Category Archives: Announcement

To announce closures or other pertinent items.

May is Mental Health Month

In the era of COVID, we need to pay attention to the mental health of ourselves and others more than ever. Here are some resources to help.

Suggestions for relieving anxiety:

Some suggestions from the podcast This Podcast Will Kill You from their episode on COVID 19-Mental Health:

  • Recognize and validate your anxiety. These are anxious times. It is normal, and anxiety helps you to prepare for the unknown.
  • That said, distinguish between helpful and unhelpful thoughts. If you need to, limit news/media and limit screen time before bed.
  • Seek out reliable information (note some of the links within this post).
  • Accept that times are uncertain. Work to not be anxious or wrapped up in the uncertainty. In this case, seek out the things that are certain to you, such as your values.
  • When looking at your values, find ways to act on them. How can you practice those values (delivering food to a neighbor, writing notes to a nursing home, etc.)
  • Stay on as much of a schedule as you can. Keeping with normal shower, exercise, and meal times can help decrease anxiety and increase feelings of security.
  • Distractions are good. Find time each day to watch a movie, read a book, Zoom with a friend, etc. Just a few minutes of distraction can ease you out of difficult thoughts and calm your mind.
  • Remember that feelings of fear can spread. Put your fears into context; although it may seem that your fear is related, it may be something you don’t have to really be concerned with right now.

In the online ECC Library:

In our ECC Library COVID research guide, we have a specific section leading to reliable resources and articles on mental health and support.

Review our Suicide Awareness Guide for information specific to this topic.

We have many books that can help you explore mental health issues.  You can use key words to look up a specific issue, such as depression, bipolar, anxiety, PTSD, or stress. Go here to search the library’s ebook collections. These two collections are a good place to start:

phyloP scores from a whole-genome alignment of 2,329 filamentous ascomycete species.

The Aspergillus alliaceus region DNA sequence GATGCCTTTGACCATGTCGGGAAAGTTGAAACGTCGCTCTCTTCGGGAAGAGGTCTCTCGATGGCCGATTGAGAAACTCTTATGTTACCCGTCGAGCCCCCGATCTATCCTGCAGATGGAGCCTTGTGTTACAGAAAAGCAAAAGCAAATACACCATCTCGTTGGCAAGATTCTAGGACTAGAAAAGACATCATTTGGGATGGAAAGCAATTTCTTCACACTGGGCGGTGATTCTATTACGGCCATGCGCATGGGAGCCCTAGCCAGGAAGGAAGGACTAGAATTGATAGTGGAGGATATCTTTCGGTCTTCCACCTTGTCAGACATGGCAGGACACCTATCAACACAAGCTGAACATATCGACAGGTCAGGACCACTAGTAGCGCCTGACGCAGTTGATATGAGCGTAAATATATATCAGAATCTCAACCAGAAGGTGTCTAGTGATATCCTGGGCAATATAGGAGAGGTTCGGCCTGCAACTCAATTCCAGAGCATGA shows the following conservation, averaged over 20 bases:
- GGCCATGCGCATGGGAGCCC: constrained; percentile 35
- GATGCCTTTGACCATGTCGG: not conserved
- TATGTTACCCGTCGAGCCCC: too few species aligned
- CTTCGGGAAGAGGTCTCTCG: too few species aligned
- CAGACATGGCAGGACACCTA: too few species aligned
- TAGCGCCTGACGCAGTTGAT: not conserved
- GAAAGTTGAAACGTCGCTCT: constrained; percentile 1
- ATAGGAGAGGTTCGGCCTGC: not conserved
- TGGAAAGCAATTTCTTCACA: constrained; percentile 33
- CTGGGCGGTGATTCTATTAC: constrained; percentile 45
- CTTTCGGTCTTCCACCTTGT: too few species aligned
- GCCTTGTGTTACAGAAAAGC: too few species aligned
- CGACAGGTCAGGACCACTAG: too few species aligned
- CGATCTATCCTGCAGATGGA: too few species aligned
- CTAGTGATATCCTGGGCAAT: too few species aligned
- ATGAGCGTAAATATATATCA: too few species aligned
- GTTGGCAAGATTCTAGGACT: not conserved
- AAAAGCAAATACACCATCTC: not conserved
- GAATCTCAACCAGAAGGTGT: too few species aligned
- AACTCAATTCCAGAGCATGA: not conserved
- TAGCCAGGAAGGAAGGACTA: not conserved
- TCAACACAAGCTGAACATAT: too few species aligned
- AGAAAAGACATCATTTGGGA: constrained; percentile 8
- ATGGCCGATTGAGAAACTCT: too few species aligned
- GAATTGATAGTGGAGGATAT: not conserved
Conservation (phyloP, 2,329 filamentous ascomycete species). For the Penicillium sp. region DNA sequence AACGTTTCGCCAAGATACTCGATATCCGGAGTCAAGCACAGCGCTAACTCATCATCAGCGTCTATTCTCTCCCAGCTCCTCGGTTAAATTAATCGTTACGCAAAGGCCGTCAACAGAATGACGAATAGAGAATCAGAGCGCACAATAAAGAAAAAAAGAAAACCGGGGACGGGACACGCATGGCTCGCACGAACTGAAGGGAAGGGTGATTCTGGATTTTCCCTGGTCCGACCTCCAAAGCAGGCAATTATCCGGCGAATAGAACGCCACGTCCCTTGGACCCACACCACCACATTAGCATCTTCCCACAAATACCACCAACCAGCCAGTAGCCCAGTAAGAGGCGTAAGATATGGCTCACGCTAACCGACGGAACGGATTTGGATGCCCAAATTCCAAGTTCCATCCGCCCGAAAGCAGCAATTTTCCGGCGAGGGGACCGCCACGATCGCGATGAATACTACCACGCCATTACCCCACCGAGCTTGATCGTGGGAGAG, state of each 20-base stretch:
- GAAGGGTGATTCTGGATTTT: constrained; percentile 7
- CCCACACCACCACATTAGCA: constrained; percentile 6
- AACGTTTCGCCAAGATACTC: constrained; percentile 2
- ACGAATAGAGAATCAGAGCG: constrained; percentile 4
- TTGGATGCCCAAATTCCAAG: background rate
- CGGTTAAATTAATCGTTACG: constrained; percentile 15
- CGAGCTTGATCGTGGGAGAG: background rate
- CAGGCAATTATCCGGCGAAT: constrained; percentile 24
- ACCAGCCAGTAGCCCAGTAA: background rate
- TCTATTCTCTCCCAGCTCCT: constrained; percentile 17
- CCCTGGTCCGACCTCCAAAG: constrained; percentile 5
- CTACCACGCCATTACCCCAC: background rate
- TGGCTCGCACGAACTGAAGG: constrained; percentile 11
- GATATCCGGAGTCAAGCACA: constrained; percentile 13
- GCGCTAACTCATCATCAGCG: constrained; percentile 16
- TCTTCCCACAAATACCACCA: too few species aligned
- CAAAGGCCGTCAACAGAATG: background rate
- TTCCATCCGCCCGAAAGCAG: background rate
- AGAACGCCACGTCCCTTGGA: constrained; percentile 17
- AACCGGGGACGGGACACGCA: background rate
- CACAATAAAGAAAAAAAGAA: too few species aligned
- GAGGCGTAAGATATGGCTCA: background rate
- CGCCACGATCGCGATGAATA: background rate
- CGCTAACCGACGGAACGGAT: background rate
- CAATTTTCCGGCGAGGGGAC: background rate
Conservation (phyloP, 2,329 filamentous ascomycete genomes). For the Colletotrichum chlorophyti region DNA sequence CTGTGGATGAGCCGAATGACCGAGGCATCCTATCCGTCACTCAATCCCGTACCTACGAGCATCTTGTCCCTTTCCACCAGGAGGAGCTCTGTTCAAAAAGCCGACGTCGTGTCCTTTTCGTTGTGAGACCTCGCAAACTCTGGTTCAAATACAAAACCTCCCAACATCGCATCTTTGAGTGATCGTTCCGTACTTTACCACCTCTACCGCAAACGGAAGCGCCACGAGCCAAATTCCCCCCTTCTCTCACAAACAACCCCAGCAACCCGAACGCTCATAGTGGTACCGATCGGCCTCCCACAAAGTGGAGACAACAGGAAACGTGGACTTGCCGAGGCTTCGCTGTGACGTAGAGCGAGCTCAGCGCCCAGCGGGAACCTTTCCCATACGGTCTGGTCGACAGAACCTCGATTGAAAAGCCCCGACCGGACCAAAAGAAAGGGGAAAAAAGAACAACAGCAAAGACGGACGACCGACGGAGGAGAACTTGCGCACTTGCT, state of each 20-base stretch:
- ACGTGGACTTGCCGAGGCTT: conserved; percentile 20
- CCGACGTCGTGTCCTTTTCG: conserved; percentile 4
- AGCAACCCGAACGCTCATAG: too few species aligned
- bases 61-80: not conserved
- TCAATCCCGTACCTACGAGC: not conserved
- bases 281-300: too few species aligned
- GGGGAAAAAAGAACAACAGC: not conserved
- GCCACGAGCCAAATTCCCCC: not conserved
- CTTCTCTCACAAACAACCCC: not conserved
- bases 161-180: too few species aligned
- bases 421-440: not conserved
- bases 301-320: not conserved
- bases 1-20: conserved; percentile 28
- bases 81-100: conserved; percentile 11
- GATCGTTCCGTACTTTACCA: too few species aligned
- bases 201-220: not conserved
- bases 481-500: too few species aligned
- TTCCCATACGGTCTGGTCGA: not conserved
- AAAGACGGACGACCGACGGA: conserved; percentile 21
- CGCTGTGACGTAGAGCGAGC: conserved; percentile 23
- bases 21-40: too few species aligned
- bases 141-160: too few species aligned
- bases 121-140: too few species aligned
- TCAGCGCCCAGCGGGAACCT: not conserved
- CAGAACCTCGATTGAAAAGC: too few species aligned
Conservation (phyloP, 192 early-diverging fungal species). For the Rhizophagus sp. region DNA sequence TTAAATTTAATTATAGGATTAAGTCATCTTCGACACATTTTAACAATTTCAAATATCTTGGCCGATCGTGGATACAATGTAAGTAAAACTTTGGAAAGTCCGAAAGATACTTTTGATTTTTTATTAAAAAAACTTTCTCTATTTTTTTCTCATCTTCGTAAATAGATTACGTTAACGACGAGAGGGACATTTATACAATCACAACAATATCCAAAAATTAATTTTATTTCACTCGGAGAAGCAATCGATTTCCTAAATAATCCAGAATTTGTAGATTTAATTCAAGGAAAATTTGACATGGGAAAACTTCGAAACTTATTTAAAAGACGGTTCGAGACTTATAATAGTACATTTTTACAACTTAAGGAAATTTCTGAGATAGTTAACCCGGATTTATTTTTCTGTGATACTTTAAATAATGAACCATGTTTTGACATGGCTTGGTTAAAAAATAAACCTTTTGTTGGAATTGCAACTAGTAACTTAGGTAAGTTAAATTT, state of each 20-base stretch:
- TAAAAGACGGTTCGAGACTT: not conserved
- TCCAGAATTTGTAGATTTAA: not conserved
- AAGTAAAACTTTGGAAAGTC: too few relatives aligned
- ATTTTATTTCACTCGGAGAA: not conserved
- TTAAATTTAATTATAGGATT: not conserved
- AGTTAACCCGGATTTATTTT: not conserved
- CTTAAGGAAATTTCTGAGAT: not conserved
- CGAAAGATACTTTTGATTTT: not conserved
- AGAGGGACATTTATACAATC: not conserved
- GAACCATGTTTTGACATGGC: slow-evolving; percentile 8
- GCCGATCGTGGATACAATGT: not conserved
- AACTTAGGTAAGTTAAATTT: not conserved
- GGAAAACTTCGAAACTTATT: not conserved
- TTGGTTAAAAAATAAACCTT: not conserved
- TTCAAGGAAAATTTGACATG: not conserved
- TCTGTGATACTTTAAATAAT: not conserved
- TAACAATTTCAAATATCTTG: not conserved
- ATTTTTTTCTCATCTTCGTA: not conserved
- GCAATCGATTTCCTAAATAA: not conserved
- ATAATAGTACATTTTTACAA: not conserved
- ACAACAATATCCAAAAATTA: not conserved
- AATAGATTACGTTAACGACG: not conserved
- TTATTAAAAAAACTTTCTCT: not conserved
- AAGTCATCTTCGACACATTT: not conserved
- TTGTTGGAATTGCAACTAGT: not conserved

mental health
Courtesy of Amazon

Springer: This collection has an emphasis on scientific materials, including psychology.

Ebook Central: This database covers many subject areas. Search a specific term for best results.

For articlesPsycArticles is a great place for psychology research.  High quality, academic, peer reviewed articles are available on any psychology topic.


Credible Internet sites:

There are many places online where you can get support if you need it. Here are some options:

  • (Anxiety and Depression Association of America)
  • Illinois Department of Human Services
    • Check out specifically the Illinois Call4Calm Text Line: text TALK to 552020 for English or HABLAR for Spanish. This service is free and available 24 hours a day, seven days a week.
  • (National Alliance on Mental Illness)
    • Call the NAMI Helpline at 800-950-NAMI or text “NAMI” to 741741 
  • SAMHSA (Substance Abuse and Mental Health Services Administration)
    • National Helpline: 1-800-662-HELP (4357)

Through Elgin Community College:

Finally, we have great help right here at ECC: Wellness Services.  They have a lot of support services that they offer students, including one-on-one sessions, support groups, crisis intervention and even a Wellness podcast. They are available to you remotely during this time. Wellness Services are offering scheduled phone sessions. To schedule an appointment with a wellness professional, please contact 847-214-7390 or email your wellness professional directly.

–Written by Maria Bagshaw, Reference/Instruction Librarian, with assistance from Jennifer Schlau, Reference/Instruction Librarian

May is Military Appreciation Month

May, marked officially as Military Appreciation Month, is a special month for both those in and out of the military.